Band of Future Past: The Dead Science

To me, my Dead Science!

To me, my Dead Science!

Long before they became my friends, I’ve held the opinion that the Dead Science are Seattle’s most underrated band. With feet equally rooted in jazz and experimental art influences, the trio have been honing a sound that is paradoxically forward-thinking and hauntedly nostalgic, as if from Days of Future Past.

It’s appropriate then, that in a time of Final Crises and triumphant evil that these avant-rock flaneurs have released their latest album, Villainaire. Appropriate because the band themselves are comic fans obsessed with fellow sequential art obsessives the Wu-Tang Clan; also, because the themes of the album deal with the semantics of villainy and self-perception and self-mythologizing. Singer/guitarist Sam Mickens states in a Stranger interview that Villainaire is, “the idea of being rich, rich with not necessarily even evil, but rich with maybe actions that could be considered evil or decadent, and embracing those actions, allowing those energies to become your raiment, your clothes.”

In Villainaire, the dominant comic books referenced are Batman and the X-Men (particularly Grant Morrison’s run on New X-Men), the idea that decadence can become a defense is counterbalanced with themes of inborn strength and mutation. Duelling Apollonian and Dionysian impulses explored alongside the ways in which our childhood fantasies manifest themselves in the identities we project into the world. Heady ideas, leavened by a theatrical lack of pretension paralleled in the instrumentation as pop R&B hooks are layered over polyrhythmic drum beats and sharply syncopated guitars and bass. Summarizing the band’s sound is difficult; imagine Chet Baker obsessing over Prince instead of Bird, performing in the practice space alongside Blonde Redhead covering Sun Ra and you might start getting an inkling for both the cerebral and visceral pleasure of their music.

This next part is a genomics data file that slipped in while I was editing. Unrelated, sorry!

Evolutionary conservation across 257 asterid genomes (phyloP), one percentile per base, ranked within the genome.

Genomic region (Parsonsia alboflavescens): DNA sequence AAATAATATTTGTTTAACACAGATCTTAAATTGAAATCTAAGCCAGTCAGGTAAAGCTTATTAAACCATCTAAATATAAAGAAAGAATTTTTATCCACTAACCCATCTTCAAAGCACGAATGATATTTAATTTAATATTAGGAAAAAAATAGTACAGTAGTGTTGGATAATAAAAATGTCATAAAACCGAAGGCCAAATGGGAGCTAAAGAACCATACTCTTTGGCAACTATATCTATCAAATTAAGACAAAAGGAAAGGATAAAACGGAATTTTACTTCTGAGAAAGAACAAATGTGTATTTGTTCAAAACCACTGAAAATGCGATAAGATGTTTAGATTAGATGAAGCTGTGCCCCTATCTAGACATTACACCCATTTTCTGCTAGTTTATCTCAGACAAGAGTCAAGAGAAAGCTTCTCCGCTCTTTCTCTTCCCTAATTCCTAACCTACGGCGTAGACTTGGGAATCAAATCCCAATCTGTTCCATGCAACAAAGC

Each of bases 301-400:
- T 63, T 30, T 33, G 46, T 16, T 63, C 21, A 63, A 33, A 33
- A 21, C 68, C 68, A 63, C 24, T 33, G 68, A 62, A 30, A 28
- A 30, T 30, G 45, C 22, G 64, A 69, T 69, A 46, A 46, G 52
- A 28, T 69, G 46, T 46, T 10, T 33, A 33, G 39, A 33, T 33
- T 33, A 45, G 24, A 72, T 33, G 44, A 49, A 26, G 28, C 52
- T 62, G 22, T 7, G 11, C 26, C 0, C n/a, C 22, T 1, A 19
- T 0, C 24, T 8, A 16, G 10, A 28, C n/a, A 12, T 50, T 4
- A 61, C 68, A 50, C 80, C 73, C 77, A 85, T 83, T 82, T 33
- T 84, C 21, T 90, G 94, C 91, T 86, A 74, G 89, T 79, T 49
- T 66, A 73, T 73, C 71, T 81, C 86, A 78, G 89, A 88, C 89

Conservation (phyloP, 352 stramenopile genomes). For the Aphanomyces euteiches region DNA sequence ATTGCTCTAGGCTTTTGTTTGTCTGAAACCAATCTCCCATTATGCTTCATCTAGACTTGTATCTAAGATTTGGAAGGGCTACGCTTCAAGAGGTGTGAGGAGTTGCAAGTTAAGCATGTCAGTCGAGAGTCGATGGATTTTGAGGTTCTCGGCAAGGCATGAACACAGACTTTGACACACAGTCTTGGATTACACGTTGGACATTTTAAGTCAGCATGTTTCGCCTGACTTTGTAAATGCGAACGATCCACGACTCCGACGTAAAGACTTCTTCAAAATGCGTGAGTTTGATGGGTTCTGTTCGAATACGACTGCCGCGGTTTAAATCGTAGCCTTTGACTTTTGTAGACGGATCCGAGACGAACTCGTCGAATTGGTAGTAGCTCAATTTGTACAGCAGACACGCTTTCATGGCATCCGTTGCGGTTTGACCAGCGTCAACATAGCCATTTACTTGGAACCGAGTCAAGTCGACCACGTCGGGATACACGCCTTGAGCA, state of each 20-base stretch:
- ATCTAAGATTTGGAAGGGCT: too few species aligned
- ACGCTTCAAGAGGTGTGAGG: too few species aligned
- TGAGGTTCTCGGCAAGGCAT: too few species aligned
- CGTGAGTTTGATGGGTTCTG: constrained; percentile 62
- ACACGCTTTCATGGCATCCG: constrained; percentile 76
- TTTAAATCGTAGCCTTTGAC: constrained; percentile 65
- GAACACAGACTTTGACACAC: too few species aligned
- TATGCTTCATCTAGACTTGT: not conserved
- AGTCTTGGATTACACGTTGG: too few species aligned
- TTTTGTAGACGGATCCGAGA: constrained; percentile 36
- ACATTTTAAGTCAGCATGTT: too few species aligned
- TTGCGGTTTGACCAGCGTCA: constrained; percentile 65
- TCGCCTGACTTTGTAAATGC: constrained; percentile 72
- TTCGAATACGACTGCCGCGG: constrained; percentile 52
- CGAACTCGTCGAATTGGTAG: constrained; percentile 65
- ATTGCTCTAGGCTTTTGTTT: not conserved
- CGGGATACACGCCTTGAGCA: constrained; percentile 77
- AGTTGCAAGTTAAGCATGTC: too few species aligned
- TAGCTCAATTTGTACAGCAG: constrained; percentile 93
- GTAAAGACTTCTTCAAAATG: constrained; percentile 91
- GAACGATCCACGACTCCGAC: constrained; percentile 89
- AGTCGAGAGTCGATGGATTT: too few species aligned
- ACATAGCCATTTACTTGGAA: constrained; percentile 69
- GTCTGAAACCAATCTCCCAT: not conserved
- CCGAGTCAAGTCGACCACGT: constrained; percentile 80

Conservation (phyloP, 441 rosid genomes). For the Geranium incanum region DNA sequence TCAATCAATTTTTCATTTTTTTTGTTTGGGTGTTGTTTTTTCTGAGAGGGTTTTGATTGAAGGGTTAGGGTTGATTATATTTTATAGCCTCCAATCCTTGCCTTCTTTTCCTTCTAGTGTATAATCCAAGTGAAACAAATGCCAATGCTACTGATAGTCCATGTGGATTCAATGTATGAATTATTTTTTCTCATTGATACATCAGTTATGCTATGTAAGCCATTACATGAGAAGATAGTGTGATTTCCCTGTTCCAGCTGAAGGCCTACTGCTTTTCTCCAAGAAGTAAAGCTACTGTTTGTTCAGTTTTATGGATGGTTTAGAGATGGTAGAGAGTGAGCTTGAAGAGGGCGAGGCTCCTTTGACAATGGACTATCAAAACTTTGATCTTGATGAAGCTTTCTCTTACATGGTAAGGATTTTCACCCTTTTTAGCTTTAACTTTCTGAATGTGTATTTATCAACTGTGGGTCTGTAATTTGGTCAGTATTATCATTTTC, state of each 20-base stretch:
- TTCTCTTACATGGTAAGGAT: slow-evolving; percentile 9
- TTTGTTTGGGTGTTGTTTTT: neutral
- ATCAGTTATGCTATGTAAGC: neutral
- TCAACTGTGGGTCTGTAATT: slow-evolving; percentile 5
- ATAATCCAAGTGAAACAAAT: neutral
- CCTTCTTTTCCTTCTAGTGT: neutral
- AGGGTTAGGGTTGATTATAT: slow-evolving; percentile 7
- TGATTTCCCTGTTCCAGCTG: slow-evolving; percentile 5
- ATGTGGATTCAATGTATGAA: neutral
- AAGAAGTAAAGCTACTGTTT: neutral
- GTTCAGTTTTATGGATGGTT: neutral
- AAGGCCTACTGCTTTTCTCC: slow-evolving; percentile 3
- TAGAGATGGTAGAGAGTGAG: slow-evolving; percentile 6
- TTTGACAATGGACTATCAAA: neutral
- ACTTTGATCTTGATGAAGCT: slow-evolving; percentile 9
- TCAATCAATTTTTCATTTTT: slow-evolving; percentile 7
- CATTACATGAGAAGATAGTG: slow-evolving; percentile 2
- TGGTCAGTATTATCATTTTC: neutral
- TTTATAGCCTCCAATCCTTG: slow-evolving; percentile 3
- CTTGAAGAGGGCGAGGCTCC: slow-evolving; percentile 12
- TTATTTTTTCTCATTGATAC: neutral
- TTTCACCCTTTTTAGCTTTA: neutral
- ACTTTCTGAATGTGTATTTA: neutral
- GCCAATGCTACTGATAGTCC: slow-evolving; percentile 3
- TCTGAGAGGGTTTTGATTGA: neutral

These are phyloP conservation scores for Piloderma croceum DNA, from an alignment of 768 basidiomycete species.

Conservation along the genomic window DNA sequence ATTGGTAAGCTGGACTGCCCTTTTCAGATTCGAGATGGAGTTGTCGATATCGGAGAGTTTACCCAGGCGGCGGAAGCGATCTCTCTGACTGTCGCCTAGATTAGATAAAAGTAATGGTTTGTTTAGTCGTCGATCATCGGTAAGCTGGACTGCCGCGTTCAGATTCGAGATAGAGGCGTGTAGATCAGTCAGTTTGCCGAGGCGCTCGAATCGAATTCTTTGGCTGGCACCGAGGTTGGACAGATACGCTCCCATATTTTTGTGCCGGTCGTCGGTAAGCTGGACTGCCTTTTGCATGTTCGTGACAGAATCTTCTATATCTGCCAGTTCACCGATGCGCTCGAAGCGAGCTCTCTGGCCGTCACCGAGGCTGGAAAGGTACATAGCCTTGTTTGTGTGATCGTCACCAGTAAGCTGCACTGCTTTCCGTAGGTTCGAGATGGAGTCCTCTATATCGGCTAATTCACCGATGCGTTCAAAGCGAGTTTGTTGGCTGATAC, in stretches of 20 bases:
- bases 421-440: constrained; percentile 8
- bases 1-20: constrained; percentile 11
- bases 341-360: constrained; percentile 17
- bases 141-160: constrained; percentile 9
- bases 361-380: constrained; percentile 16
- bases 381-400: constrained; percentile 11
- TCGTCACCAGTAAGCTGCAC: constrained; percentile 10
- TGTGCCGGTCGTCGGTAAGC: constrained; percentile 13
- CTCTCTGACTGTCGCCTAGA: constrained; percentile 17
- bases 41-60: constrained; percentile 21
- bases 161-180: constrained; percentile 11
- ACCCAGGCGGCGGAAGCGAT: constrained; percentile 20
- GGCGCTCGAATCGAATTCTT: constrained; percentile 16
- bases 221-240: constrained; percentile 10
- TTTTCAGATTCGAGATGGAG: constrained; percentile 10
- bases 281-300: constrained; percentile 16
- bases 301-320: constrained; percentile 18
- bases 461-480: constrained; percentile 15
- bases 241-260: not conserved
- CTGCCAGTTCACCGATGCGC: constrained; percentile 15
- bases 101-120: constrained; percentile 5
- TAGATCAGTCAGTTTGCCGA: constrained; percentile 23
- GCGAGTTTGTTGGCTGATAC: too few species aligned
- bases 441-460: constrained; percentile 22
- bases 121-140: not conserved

On Villainaire, the band swells with additional instrumentation, orchestral strings and brass arranged by bassist Jherek Bischoff, along with layers of additional synths and electronic beats by band members and guests like Past Lives’ Morgan Henderson. Other guests like Celebration’s Katrina Ford and Evangelista’s Carla Bozulich add their distinct voices to Micken’s airy crooning. You can download the “School of Villainy” mixtapes for free direct from the band’s website and hear selections from the record (along with skits, remixes, etc.) for yourself. My personal track highlights are, “Throne of Blood,” and “Make Mine Marvel.” Both songs are a balance of baroque and progressive impulses, full of fluttering, stuttered rhythms and triumphant orchestral flourishes. As Eric Grandy pointed out in the aforementioned Stranger interview with Mickens, the Dead Science create music that communicates and converses with the past/present/future of popular culture. And it’s a culture rich with villains but only sparsely gifted with the rare appearance of a Villainaire.


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